As always, before you dive into a home improvement project, you’ll want to create a budget for yourself that you can stick to. There will be obvious costs like tools and materials, but some other costs may not occur to you right away, like removal and disposal of your old floor. Problems may arise that you cannot see until the project is started, like a subfloor needing repairs before a new floor can be installed. Things like moving furniture can cost you unless you are able to take care of that yourself. When calculating how much flooring you’ll need, factor in more than the square footage you’ve measured. This will cover you in the case of a flooring defect, mistakes in installation, or replacements you may need to do in the future.
Installation can vary by type of luxury vinyl flooring. Be sure to check the product page of the style you’re interested in to see what is listed in the details. We highly recommend hiring our skilled installation team at Flooring America to perform your luxury vinyl installation as they are familiar with our brands and products. DIY installation can be tricky and can put your floors out of warranty.
Some luxury vinyl flooring comes with a self-adhesive that you peel off and then stick the flooring where you want it. This sounds easy, but be careful of bubbles that may occur if the vinyl is not laid out smoothly during installation. Other styles can come with a locking system, where each tile or plank will snap into one another, and the vinyl will sit above your subfloor. In other cases, the vinyl flooring will simply be glued directly to the subfloor, which can potentially get a little messy.
When installing new luxury vinyl flooring, you should always explore an underlayment. An underlayment can help smooth out any minor defects in your subfloor, add cushioning to your new floor, dampen sound, and act as a moisture barrier. There are a lot of different types of underlayment, so make sure you find one that is compatible with the luxury vinyl you are installing.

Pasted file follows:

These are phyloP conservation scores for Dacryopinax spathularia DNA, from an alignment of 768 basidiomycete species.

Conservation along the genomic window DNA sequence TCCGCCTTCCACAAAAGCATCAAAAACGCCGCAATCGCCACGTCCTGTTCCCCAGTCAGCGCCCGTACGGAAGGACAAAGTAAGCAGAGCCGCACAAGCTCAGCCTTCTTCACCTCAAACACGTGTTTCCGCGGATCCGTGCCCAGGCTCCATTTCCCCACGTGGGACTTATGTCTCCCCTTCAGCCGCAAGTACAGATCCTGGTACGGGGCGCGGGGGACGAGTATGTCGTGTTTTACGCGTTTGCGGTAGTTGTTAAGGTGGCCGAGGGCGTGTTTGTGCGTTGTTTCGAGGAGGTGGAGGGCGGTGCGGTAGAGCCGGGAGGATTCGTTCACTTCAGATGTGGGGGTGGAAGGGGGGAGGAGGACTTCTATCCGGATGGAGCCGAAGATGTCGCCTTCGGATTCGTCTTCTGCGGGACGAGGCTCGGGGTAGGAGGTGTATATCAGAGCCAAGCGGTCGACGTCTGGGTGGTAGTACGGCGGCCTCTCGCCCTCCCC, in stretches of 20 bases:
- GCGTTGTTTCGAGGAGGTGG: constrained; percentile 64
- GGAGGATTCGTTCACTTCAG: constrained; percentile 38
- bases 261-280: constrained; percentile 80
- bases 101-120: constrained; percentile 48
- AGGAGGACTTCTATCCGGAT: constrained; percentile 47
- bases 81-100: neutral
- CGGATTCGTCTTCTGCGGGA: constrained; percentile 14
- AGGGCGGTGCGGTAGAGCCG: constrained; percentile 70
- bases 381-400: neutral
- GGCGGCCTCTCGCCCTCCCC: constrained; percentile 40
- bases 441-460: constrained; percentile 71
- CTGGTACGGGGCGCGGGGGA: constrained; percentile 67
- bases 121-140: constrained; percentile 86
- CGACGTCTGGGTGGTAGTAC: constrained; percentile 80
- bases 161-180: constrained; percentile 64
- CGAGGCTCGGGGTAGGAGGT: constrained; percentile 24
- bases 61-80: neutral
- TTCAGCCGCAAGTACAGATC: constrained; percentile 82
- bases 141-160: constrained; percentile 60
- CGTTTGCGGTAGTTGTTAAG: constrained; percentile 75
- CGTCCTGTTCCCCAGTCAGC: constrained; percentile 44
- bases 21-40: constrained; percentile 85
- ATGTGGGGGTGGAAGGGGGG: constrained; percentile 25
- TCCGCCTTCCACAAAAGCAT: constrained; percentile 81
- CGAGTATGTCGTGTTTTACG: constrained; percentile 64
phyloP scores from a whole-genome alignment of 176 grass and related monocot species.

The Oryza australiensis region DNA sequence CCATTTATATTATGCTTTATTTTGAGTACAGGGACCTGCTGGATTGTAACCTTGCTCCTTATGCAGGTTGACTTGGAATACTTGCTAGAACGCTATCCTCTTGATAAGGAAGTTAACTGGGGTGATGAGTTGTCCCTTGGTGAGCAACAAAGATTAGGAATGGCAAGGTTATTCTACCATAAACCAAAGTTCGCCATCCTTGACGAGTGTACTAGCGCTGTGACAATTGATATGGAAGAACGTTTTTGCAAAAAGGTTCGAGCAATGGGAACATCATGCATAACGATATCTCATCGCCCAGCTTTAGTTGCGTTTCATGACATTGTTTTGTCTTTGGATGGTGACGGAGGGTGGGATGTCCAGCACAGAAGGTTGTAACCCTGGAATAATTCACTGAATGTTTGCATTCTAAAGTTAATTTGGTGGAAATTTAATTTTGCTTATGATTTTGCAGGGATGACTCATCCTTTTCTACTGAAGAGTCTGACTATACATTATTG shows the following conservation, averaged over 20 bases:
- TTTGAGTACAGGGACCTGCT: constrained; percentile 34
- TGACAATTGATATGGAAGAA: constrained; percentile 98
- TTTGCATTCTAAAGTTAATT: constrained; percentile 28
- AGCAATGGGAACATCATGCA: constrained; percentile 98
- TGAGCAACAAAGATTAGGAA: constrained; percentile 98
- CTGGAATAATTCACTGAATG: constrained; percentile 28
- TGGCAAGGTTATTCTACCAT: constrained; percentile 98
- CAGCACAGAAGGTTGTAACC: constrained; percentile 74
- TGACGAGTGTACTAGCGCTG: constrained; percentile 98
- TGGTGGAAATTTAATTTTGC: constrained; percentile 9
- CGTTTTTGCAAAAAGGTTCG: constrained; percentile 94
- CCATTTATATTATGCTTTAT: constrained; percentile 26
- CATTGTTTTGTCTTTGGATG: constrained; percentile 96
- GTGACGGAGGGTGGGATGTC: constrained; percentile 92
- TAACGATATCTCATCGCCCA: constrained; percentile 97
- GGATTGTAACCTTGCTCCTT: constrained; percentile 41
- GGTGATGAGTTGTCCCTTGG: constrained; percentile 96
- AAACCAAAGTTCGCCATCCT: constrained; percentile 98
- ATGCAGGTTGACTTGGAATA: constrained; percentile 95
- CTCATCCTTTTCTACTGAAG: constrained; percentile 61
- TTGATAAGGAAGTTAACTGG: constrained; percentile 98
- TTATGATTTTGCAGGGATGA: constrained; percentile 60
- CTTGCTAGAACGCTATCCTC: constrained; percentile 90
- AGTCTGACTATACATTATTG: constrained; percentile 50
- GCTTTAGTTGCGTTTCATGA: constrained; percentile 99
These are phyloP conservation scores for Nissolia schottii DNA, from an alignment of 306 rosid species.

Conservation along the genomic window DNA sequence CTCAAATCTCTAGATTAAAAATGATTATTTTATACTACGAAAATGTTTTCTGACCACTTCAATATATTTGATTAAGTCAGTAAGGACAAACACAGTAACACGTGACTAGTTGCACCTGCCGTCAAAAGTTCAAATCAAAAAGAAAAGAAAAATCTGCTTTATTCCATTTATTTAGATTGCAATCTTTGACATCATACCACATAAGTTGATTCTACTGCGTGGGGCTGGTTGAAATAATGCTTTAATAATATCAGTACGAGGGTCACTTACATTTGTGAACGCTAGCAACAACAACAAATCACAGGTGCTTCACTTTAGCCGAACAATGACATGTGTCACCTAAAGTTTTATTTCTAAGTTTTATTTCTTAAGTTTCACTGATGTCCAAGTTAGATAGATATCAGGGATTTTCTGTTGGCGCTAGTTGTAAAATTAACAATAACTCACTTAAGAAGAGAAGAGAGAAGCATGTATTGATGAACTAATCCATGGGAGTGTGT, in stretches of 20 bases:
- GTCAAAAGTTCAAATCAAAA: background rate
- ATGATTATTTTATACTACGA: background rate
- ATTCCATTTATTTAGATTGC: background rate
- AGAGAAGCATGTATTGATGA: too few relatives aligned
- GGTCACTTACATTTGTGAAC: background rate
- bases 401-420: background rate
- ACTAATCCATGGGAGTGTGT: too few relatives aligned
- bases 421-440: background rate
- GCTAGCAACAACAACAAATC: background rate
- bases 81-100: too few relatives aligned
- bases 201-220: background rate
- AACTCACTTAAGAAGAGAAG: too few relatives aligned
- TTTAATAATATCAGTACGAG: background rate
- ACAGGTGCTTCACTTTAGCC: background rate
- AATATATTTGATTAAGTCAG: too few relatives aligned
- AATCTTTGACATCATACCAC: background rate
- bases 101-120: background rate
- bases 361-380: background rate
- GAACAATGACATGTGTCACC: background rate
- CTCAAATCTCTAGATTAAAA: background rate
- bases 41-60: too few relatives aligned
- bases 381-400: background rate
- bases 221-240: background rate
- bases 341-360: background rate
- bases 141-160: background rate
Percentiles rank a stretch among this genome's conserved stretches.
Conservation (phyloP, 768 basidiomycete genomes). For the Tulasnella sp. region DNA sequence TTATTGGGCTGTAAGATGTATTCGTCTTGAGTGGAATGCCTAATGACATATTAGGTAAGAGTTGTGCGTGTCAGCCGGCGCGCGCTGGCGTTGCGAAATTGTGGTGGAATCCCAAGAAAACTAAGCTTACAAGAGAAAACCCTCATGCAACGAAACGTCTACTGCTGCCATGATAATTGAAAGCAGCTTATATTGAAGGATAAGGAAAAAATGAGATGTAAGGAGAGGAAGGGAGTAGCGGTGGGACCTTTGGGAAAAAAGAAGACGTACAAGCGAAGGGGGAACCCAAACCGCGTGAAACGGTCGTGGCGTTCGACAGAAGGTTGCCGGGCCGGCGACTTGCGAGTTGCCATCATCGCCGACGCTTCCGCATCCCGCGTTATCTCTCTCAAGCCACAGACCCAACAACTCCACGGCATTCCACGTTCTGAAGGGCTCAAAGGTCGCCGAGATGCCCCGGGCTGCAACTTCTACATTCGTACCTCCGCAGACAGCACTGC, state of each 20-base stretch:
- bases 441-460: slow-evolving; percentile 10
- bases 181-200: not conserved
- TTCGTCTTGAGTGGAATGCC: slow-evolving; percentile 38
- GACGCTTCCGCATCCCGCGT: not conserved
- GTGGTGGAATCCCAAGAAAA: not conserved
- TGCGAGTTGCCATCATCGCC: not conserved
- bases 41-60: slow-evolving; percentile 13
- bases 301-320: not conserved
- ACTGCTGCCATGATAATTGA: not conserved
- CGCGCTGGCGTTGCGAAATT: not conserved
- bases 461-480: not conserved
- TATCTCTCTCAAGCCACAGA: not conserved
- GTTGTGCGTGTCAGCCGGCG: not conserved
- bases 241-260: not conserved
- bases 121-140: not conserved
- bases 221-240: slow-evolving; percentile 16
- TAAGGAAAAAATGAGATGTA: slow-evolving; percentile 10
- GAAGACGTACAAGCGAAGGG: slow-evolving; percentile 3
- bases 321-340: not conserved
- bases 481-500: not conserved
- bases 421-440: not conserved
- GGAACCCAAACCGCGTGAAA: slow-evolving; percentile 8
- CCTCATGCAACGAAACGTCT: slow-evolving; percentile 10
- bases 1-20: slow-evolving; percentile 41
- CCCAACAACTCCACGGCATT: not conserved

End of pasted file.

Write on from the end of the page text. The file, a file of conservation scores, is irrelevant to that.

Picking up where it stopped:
If you’re set on DIY’ing this floor, consult your floor’s warranty guide to make sure that you are following the set guidelines and don’t damage your floors in the process. There are some tools and materials you’re going to need to complete most flooring installations—first and foremost, a good pair of kneepads. You’re going to be down there for a while, and it could get uncomfortable. Kneepads will save you some pain. You’ll also most likely need a tape measure, a miter saw, jigsaw, utility knife, mallet, puller tool, straight edge, tapper, and spacers.
The type of installation is a major factor when determining whether this is a project you can take on yourself or if you should hire a professional to install your luxury vinyl floors. You should also think about the size of the room you’re redoing. The margin for error is much greater in a dining room or kitchen than in a closet or laundry room. If you do decide to hire a pro, your Local Flooring America can connect you with a contractor in your area who has expert experience installing the style of floor you’ve chosen.
Your entryway can be key to making a great first impression on anyone setting foot inside your home. If you don’t have the best entryway flooring made to withstand the outdoor messes that are tracked inside, you might end up finding that your floors need to be replaced time and time again to keep them looking nice. As the highest traffic area in your home, your entryway floors constantly take a beating, getting scuffed and kicked by shoes, boots, and heels that are constantly entering and exiting your house. When figuring out which flooring material is right for your entryway or mudroom, there are a few factors to consider:
You’re looking to replace your entryway floors, and you want to make sure you won’t have to replace them again for a long time, so durability is a big factor. You want something designed to last long, even under heavy foot traffic.
You want an entryway that is easy to clean. Think about those snowy or rainy days and all the dirt and moisture that can get dragged in. The longer that sits on your floor, the more damage it can do, shortening the lifespan of your floors.
Again, all that moisture being dragged in from outside can quickly damage your floors. There are many waterproof flooring options out there that will help fight off water damage and extend the life and look of your floors.
Obviously, floors aren’t the first things that come to mind when you think of comfort. But depending on the material you pick, the wear and tear on your floors can directly relate to the wear and tear on your lower joints. Not to mention if you have any little ones running around, some flooring materials are more fall-friendly than others.
This one also seems obvious, but certain flooring materials are worse at conducting heat than others, which can lead to chilly toes and even increase the overall cost to heat your home.